Irrigation

Hello I am new here and what I am wanting to do is build a irrigation control to control water valves for watering at times I want and duration also would like to control via wifi on my home network and monitor via android on my phone, am new to arduino so any help would be great.

I recommend you first decide how you will be communicating between the network and the Arduinos. It sounds like you are going to use WiFi. There are other options but I think that's a reasonable decision. So you have a few options for adding WiFi communication to an Arduino.

The cheapest option will be to use an ESP8266 board directly programmed. This microcontroller has built in WiFi support. I would recommend the WeMos D1 Mini board because it's the smallest and cheapest complete board for this purpose but there are other options, including the use of the ESP8266 module by itself with the addition of any other necessary components. The ESP8266 is a bit different than the traditional Arduino boards so you may find that some libraries or example code is not compatible but it does have very good community support. The ESP8266 also has 3.3 V logic. Although very standard, you will find that the accessories commonly used with Arduino tend to use 5 V logic and thus may need level shifting to work with the ESP8266. Whether this is an issue really depends on the components your project requires. It will give you no problems for simply controlling a valve. There is only one analog pin on the ESP8266, which could be limiting if you wanted to connect multiple analog sensors.

Another option is to use a standard Arduino board such as Uno, Leonardo, Pro Mini, Pro Micro, etc. with an ESP8266 module connected only for use as a WiFi module. The advantage of this approach is you will be able to use the massive amount of libraries/examples/tutorials/etc. written specifically for these boards. They have 5 V logic and multiple analog inputs. The disadvantage is it will increase the cost and size of the project, those boards are much less powerful than the ESP8266 and have less memory. Some people also find it quite difficult to get the Arduino communicating with the ESP8266, though I have had no problems.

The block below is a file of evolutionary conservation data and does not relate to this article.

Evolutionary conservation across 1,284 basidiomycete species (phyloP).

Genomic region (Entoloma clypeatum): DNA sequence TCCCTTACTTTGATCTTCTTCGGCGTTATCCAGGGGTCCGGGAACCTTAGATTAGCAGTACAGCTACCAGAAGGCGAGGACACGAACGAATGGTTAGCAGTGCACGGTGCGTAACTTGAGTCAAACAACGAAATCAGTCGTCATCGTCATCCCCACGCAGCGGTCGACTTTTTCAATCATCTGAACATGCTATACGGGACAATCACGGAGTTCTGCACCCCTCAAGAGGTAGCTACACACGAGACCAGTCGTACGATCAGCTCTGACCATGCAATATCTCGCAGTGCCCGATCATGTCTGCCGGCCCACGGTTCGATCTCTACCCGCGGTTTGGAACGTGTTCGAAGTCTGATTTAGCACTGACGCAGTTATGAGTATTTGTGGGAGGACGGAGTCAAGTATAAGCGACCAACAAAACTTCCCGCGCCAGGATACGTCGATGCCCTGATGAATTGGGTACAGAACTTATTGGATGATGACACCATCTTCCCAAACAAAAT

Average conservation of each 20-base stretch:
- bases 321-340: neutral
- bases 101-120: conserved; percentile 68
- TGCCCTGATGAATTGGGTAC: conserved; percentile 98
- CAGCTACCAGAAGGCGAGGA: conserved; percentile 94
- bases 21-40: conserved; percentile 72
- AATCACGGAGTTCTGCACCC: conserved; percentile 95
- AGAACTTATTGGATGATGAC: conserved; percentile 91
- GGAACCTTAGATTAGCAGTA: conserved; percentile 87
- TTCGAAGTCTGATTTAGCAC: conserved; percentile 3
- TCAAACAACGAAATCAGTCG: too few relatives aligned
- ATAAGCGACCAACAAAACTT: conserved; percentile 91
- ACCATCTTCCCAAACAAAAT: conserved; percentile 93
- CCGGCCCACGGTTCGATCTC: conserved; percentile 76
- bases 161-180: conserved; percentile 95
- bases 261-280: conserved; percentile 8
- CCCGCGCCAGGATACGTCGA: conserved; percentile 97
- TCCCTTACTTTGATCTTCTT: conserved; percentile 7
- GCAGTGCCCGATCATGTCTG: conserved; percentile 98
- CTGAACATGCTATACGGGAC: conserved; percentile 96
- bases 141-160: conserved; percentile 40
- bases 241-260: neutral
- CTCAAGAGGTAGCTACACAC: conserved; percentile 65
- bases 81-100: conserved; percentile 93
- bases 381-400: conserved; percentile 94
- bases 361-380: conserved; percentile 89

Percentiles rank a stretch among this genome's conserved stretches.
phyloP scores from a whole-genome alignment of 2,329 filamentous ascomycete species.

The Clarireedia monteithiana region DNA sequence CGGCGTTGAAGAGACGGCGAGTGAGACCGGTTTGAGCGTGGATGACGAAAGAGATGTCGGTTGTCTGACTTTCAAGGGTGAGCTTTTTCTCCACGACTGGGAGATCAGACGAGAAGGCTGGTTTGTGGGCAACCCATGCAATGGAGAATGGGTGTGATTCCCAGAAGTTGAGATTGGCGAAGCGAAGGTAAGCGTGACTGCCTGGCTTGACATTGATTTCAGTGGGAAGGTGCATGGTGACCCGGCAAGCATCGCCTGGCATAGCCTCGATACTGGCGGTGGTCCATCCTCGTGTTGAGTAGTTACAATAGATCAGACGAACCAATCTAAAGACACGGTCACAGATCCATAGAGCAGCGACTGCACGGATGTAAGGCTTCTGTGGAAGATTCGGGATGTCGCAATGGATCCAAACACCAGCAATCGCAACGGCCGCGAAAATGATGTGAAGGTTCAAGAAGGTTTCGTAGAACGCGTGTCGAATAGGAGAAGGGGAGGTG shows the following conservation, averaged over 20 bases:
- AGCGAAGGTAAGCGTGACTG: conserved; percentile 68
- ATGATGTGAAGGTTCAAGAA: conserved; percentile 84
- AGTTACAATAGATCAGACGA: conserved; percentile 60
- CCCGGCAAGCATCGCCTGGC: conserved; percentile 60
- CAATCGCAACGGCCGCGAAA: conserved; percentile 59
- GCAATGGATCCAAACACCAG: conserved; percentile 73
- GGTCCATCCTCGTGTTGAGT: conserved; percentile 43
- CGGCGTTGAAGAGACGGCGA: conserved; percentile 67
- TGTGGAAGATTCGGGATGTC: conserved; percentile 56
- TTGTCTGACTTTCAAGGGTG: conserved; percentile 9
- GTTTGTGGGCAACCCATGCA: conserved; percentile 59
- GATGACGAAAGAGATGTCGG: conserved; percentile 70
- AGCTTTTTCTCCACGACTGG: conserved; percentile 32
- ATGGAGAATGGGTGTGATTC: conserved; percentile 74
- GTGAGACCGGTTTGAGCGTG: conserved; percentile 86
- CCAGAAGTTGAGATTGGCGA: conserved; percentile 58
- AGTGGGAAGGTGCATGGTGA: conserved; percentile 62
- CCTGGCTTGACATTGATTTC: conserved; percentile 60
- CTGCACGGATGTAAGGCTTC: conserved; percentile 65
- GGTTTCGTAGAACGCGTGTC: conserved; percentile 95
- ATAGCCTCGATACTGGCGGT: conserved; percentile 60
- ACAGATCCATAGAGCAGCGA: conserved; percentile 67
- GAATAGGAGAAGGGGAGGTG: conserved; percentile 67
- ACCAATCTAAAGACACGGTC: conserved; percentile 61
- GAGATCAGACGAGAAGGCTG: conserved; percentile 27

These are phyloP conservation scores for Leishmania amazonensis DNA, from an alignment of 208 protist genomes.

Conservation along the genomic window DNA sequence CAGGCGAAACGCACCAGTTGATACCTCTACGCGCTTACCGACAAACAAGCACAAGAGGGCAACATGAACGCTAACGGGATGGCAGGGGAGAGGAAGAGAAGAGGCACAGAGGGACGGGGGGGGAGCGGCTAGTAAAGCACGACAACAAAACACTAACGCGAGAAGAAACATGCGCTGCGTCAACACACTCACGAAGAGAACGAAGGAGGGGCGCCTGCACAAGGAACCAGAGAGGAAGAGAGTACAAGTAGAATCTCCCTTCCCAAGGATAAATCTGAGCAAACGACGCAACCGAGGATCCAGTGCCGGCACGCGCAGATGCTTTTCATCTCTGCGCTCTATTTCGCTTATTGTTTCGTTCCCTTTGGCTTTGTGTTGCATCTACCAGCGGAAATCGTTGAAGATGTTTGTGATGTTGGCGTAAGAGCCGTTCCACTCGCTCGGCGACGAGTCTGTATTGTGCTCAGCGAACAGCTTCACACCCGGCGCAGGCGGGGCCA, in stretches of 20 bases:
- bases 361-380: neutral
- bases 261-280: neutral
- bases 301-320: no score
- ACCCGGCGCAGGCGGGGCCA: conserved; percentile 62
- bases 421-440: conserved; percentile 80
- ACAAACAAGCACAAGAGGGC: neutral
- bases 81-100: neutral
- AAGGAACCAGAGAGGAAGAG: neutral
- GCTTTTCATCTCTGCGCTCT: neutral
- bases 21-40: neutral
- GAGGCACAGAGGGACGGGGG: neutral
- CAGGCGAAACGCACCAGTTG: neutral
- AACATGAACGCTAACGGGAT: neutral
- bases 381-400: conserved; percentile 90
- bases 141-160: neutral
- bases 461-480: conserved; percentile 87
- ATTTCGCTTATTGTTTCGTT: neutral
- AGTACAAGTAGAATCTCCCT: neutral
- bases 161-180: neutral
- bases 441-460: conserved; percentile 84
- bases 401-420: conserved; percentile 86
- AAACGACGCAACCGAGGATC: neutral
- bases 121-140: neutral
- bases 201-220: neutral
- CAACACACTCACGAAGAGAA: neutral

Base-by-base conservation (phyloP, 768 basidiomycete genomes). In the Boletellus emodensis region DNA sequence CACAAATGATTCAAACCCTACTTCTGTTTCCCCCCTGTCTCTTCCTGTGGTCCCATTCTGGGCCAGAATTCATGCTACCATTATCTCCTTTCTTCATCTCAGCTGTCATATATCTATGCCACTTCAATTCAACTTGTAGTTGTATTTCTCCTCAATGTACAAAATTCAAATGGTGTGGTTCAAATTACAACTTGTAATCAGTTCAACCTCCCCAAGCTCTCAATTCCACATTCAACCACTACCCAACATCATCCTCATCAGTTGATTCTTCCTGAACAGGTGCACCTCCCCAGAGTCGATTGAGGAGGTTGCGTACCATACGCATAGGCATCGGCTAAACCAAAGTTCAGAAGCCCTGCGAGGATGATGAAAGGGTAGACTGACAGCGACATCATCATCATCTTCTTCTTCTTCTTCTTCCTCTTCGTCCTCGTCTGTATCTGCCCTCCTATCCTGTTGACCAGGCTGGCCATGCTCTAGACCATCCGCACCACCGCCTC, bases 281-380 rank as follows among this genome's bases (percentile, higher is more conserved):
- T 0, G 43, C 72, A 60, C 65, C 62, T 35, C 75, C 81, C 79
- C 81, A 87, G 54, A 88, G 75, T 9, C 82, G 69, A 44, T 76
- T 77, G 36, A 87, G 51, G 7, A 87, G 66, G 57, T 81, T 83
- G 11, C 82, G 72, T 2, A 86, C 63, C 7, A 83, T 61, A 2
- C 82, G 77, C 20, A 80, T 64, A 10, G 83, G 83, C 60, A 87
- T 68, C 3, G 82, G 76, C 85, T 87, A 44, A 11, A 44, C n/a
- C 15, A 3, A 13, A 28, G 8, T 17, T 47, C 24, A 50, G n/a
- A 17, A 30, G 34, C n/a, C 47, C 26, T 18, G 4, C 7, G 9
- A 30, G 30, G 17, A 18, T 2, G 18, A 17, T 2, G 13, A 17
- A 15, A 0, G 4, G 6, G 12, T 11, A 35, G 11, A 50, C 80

Arduino sells a couple different WiFi boards and shields. The most recent board is the MKR1000. This uses a more modern microcontroller than the AVR microcontroller found on the classic Arduino boards such as Uno. This means that you may find that some code written specifically for AVR is not compatible with MKR1000. It has 3.3V logic.

Arduino.org sells a board named Uno Wifi that has an ESP8266 built in. Communication with the ESP8266 works differently from the usual approach so you would need to use sketches and libraries specifically written for that board.

There are some other 3rd party WiFi options but I'm not familiar with them and don't see them mentioned here often so I can't really list anything specific.

Once you have decided on which of those choices you will use for your project buy one or two. It's always nice to have a spare, especially with the $3 USD w/ free shipping WeMos D1 Mini clones why not buy two? If you're going with the more expensive options it might be worth starting with only one until you have verified this is the approach for your final project.

After the hardware arrives start with the examples included with the Arduino IDE (File > Examples) to get a good understanding of the basics of programming the Arduino. You don't need to worry about the valve yet, just blink the LED on the Arduino to simulate turning the valve on and off. The code will be the same either way, only the hardware will change. Once you can successfully control the LED via your Arduino, network, and monitor it on your phone you will be ready to proceed with buying the parts for the project.

Write out a BOM (bill of materials) for the project. Don't forget things like enclosures and mounting hardware. You may want to do test purchases of some of the more expensive components before purchasing enough for the entire system, other components may be sold in quantity so you will just end up buying enough for the whole system at once.